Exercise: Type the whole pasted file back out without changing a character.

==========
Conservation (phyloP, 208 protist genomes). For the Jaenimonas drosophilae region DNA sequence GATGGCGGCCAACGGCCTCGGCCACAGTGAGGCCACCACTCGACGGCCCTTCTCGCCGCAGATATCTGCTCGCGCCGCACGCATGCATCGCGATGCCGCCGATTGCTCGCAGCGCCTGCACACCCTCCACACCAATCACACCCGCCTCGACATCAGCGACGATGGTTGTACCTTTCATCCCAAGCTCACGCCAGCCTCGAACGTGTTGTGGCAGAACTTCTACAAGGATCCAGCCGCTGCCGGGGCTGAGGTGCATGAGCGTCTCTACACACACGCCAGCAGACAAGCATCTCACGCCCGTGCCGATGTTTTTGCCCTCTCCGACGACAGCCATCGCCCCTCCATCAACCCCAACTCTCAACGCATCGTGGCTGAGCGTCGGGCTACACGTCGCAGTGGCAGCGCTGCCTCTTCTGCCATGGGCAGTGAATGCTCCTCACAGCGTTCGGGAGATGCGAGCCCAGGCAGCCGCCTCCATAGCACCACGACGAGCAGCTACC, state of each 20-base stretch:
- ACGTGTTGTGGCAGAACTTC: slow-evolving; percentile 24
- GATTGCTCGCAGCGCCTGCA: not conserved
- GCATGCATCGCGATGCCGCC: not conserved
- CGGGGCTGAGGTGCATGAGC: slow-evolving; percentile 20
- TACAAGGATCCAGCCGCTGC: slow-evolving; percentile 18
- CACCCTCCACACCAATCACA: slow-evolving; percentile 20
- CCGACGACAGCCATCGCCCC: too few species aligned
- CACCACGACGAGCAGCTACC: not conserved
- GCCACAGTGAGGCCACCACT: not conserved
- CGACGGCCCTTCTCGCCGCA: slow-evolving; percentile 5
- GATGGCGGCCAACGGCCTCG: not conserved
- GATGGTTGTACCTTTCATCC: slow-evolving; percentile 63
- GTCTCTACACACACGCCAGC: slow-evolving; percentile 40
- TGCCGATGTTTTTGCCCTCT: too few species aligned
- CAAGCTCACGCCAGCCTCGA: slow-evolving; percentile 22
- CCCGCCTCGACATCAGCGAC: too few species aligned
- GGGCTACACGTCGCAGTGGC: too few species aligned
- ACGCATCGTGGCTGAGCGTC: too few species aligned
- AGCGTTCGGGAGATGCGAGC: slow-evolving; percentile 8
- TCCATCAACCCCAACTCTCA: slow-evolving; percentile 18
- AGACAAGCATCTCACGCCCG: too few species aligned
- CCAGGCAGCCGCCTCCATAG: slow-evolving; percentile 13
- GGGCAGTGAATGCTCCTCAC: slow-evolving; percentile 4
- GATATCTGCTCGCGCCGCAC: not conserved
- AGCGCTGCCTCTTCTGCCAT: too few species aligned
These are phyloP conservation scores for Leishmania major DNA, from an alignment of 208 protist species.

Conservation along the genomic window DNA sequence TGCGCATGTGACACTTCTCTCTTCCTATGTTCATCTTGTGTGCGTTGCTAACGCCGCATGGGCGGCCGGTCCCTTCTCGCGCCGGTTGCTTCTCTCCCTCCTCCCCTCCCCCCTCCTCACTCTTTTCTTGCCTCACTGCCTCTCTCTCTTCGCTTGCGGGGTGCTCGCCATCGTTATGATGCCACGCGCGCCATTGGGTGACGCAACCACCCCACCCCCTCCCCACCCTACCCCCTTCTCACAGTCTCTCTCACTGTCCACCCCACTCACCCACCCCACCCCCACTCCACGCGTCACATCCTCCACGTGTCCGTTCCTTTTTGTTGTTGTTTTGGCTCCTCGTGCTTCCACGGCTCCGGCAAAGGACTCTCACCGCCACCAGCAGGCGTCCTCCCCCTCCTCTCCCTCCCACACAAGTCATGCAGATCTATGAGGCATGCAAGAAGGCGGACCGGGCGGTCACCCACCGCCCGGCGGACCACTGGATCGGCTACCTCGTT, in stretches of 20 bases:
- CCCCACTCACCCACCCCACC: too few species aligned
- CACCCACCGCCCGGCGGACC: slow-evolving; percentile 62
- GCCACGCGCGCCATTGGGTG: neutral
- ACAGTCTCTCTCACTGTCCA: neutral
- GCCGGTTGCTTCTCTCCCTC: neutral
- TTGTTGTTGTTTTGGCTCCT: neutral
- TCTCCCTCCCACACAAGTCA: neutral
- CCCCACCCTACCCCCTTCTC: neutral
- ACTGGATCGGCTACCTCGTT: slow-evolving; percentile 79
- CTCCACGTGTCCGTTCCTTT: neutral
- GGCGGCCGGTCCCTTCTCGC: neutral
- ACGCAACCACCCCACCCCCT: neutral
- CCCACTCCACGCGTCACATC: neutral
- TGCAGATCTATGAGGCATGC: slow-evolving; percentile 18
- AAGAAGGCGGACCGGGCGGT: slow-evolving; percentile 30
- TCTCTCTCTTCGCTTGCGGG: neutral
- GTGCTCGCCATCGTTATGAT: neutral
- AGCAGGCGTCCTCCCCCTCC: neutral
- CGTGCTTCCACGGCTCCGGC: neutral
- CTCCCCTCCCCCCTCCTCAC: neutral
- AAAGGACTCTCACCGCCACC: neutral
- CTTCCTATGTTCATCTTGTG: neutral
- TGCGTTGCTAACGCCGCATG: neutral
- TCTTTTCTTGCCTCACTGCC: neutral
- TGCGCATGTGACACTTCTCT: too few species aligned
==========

Conservation (phyloP, 208 protist genomes). For the Jaenimonas drosophilae region DNA sequence GATGGCGGCCAACGGCCTCGGCCACAGTGAGGCCACCACTCGACGGCCCTTCTCGCCGCAGATATCTGCTCGCGCCGCACGCATGCATCGCGATGCCGCCGATTGCTCGCAGCGCCTGCACACCCTCCACACCAATCACACCCGCCTCGACATCAGCGACGATGGTTGTACCTTTCATCCCAAGCTCACGCCAGCCTCGAACGTGTTGTGGCAGAACTTCTACAAGGATCCAGCCGCTGCCGGGGCTGAGGTGCATGAGCGTCTCTACACACACGCCAGCAGACAAGCATCTCACGCCCGTGCCGATGTTTTTGCCCTCTCCGACGACAGCCATCGCCCCTCCATCAACCCCAACTCTCAACGCATCGTGGCTGAGCGTCGGGCTACACGTCGCAGTGGCAGCGCTGCCTCTTCTGCCATGGGCAGTGAATGCTCCTCACAGCGTTCGGGAGATGCGAGCCCAGGCAGCCGCCTCCATAGCACCACGACGAGCAGCTACC, state of each 20-base stretch:
- ACGTGTTGTGGCAGAACTTC: slow-evolving; percentile 24
- GATTGCTCGCAGCGCCTGCA: not conserved
- GCATGCATCGCGATGCCGCC: not conserved
- CGGGGCTGAGGTGCATGAGC: slow-evolving; percentile 20
- TACAAGGATCCAGCCGCTGC: slow-evolving; percentile 18
- CACCCTCCACACCAATCACA: slow-evolving; percentile 20
- CCGACGACAGCCATCGCCCC: too few species aligned
- CACCACGACGAGCAGCTACC: not conserved
- GCCACAGTGAGGCCACCACT: not conserved
- CGACGGCCCTTCTCGCCGCA: slow-evolving; percentile 5
- GATGGCGGCCAACGGCCTCG: not conserved
- GATGGTTGTACCTTTCATCC: slow-evolving; percentile 63
- GTCTCTACACACACGCCAGC: slow-evolving; percentile 40
- TGCCGATGTTTTTGCCCTCT: too few species aligned
- CAAGCTCACGCCAGCCTCGA: slow-evolving; percentile 22
- CCCGCCTCGACATCAGCGAC: too few species aligned
- GGGCTACACGTCGCAGTGGC: too few species aligned
- ACGCATCGTGGCTGAGCGTC: too few species aligned
- AGCGTTCGGGAGATGCGAGC: slow-evolving; percentile 8
- TCCATCAACCCCAACTCTCA: slow-evolving; percentile 18
- AGACAAGCATCTCACGCCCG: too few species aligned
- CCAGGCAGCCGCCTCCATAG: slow-evolving; percentile 13
- GGGCAGTGAATGCTCCTCAC: slow-evolving; percentile 4
- GATATCTGCTCGCGCCGCAC: not conserved
- AGCGCTGCCTCTTCTGCCAT: too few species aligned
These are phyloP conservation scores for Leishmania major DNA, from an alignment of 208 protist species.

Conservation along the genomic window DNA sequence TGCGCATGTGACACTTCTCTCTTCCTATGTTCATCTTGTGTGCGTTGCTAACGCCGCATGGGCGGCCGGTCCCTTCTCGCGCCGGTTGCTTCTCTCCCTCCTCCCCTCCCCCCTCCTCACTCTTTTCTTGCCTCACTGCCTCTCTCTCTTCGCTTGCGGGGTGCTCGCCATCGTTATGATGCCACGCGCGCCATTGGGTGACGCAACCACCCCACCCCCTCCCCACCCTACCCCCTTCTCACAGTCTCTCTCACTGTCCACCCCACTCACCCACCCCACCCCCACTCCACGCGTCACATCCTCCACGTGTCCGTTCCTTTTTGTTGTTGTTTTGGCTCCTCGTGCTTCCACGGCTCCGGCAAAGGACTCTCACCGCCACCAGCAGGCGTCCTCCCCCTCCTCTCCCTCCCACACAAGTCATGCAGATCTATGAGGCATGCAAGAAGGCGGACCGGGCGGTCACCCACCGCCCGGCGGACCACTGGATCGGCTACCTCGTT, in stretches of 20 bases:
- CCCCACTCACCCACCCCACC: too few species aligned
- CACCCACCGCCCGGCGGACC: slow-evolving; percentile 62
- GCCACGCGCGCCATTGGGTG: neutral
- ACAGTCTCTCTCACTGTCCA: neutral
- GCCGGTTGCTTCTCTCCCTC: neutral
- TTGTTGTTGTTTTGGCTCCT: neutral
- TCTCCCTCCCACACAAGTCA: neutral
- CCCCACCCTACCCCCTTCTC: neutral
- ACTGGATCGGCTACCTCGTT: slow-evolving; percentile 79
- CTCCACGTGTCCGTTCCTTT: neutral
- GGCGGCCGGTCCCTTCTCGC: neutral
- ACGCAACCACCCCACCCCCT: neutral
- CCCACTCCACGCGTCACATC: neutral
- TGCAGATCTATGAGGCATGC: slow-evolving; percentile 18
- AAGAAGGCGGACCGGGCGGT: slow-evolving; percentile 30
- TCTCTCTCTTCGCTTGCGGG: neutral
- GTGCTCGCCATCGTTATGAT: neutral
- AGCAGGCGTCCTCCCCCTCC: neutral
- CGTGCTTCCACGGCTCCGGC: neutral
- CTCCCCTCCCCCCTCCTCAC: neutral
- AAAGGACTCTCACCGCCACC: neutral
- CTTCCTATGTTCATCTTGTG: neutral
- TGCGTTGCTAACGCCGCATG: neutral
- TCTTTTCTTGCCTCACTGCC: neutral
- TGCGCATGTGACACTTCTCT: too few species aligned